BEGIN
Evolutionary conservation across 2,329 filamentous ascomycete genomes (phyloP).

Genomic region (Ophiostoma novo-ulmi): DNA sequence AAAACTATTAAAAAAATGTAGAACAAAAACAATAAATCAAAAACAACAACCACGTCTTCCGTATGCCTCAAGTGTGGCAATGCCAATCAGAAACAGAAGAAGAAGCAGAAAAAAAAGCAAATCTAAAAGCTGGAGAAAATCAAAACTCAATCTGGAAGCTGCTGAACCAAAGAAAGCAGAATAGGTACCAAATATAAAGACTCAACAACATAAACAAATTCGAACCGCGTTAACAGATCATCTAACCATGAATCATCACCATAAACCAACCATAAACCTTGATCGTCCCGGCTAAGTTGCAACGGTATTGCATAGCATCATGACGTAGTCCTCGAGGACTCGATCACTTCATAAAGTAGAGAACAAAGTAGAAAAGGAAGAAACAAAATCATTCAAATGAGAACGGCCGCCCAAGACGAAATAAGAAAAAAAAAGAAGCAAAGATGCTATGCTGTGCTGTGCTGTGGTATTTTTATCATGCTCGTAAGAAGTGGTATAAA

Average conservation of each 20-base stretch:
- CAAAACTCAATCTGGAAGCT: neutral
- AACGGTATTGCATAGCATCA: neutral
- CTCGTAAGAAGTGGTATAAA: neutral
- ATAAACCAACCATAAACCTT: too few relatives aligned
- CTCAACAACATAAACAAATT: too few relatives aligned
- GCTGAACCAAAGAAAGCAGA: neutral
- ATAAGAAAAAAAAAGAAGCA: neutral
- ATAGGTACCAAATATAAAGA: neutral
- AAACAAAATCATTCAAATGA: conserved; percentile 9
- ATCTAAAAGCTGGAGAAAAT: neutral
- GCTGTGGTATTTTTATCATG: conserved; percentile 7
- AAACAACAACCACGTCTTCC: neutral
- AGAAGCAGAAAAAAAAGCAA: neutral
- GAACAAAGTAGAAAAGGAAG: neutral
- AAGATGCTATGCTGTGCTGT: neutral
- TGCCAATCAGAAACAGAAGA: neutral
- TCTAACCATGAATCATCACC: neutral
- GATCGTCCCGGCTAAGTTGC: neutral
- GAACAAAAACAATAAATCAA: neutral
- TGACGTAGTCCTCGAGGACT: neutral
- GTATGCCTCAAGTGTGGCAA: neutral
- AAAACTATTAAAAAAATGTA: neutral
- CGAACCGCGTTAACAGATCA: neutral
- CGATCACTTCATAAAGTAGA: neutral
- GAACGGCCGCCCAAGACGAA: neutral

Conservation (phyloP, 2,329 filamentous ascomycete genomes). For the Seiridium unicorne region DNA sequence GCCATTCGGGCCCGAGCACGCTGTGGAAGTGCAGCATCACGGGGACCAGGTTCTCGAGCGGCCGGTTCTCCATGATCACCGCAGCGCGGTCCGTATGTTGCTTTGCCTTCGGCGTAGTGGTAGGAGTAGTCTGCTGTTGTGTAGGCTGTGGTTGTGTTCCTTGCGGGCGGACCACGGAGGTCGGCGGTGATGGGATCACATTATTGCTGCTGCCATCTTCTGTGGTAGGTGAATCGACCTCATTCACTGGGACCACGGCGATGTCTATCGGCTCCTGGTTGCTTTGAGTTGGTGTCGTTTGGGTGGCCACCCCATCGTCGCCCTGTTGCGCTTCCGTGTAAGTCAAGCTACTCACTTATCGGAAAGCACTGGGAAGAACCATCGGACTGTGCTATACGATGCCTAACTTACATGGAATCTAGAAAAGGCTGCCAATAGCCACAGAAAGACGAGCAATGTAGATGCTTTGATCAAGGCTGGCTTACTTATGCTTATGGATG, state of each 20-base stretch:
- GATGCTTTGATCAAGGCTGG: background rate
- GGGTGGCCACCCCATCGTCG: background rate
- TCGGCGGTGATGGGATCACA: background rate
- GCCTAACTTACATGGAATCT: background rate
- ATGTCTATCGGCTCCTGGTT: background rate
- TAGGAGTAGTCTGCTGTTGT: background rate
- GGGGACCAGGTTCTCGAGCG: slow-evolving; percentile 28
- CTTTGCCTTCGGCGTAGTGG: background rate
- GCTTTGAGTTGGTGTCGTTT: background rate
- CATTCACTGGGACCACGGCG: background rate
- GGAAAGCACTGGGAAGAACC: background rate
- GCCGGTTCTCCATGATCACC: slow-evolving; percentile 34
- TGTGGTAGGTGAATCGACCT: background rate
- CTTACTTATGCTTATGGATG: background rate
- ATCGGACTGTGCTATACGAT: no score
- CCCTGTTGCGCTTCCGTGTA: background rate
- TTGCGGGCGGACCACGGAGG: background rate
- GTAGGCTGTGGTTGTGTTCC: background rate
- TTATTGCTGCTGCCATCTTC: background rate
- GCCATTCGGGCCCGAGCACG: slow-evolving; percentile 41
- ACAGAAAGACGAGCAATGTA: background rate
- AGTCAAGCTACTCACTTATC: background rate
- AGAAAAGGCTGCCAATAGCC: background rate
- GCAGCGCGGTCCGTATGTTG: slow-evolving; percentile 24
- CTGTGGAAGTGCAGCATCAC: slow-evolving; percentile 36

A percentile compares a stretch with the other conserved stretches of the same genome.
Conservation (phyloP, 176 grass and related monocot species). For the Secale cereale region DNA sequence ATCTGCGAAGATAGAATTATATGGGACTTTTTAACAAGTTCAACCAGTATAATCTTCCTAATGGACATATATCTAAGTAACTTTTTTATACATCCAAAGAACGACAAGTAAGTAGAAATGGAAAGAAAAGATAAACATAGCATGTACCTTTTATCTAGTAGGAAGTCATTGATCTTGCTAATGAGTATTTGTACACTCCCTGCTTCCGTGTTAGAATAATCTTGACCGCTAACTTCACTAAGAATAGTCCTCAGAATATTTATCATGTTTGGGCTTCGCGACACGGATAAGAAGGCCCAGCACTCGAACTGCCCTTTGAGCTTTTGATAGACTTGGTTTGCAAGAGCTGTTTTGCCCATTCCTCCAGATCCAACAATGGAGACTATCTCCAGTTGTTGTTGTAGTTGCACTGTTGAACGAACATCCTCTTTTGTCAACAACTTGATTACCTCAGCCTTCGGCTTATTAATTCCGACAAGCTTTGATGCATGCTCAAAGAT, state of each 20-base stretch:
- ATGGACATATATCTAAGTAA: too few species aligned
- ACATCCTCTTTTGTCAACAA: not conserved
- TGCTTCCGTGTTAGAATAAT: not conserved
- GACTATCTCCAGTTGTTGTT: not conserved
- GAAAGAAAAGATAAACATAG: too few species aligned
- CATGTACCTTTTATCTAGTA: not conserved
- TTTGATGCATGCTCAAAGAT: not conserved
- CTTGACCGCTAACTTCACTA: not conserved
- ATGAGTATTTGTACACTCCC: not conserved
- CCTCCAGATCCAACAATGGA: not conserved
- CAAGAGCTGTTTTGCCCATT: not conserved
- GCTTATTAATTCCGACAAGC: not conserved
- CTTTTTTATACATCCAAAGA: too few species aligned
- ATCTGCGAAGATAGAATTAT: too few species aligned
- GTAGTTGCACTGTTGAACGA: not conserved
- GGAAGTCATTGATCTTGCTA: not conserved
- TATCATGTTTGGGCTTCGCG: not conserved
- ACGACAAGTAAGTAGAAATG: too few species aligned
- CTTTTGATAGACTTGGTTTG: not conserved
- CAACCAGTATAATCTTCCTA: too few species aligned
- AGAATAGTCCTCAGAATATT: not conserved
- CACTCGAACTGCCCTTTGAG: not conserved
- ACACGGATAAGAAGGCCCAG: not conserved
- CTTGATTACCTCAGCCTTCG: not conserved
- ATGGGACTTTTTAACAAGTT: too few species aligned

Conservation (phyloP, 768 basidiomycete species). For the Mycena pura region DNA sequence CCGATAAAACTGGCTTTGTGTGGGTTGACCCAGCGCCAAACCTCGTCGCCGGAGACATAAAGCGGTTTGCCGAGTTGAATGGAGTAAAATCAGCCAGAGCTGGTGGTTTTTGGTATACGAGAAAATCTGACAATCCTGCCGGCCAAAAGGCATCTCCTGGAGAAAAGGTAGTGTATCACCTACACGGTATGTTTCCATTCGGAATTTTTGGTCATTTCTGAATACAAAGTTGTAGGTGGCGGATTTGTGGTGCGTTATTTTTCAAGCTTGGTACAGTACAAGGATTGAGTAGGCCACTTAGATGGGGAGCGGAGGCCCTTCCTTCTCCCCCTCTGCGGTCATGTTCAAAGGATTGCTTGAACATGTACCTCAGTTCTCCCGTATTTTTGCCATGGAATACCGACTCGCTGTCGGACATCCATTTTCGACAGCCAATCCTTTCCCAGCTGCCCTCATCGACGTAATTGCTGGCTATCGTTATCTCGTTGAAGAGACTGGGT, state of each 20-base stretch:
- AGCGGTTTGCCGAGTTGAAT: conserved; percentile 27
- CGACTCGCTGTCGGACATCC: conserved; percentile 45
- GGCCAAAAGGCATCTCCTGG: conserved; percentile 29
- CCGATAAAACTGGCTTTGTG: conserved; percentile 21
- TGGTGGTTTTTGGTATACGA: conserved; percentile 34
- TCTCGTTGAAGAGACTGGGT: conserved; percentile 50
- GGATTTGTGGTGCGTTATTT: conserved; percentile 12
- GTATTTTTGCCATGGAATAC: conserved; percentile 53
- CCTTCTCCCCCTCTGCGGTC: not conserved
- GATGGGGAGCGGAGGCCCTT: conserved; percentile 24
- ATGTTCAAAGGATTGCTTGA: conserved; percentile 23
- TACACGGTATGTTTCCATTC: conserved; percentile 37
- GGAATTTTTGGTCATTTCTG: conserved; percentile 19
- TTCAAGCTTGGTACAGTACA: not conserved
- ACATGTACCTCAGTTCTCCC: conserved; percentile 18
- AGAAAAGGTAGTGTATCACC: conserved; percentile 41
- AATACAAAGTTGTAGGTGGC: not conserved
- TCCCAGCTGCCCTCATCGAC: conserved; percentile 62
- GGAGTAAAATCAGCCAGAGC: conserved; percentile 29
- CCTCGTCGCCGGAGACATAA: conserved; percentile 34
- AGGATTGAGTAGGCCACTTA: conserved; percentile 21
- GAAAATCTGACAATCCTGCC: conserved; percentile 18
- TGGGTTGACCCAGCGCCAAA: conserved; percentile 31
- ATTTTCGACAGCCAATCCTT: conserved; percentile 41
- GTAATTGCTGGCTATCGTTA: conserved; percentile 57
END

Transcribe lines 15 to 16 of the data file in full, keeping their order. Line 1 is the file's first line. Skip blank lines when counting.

- AAACAACAACCACGTCTTCC: neutral
- AGAAGCAGAAAAAAAAGCAA: neutral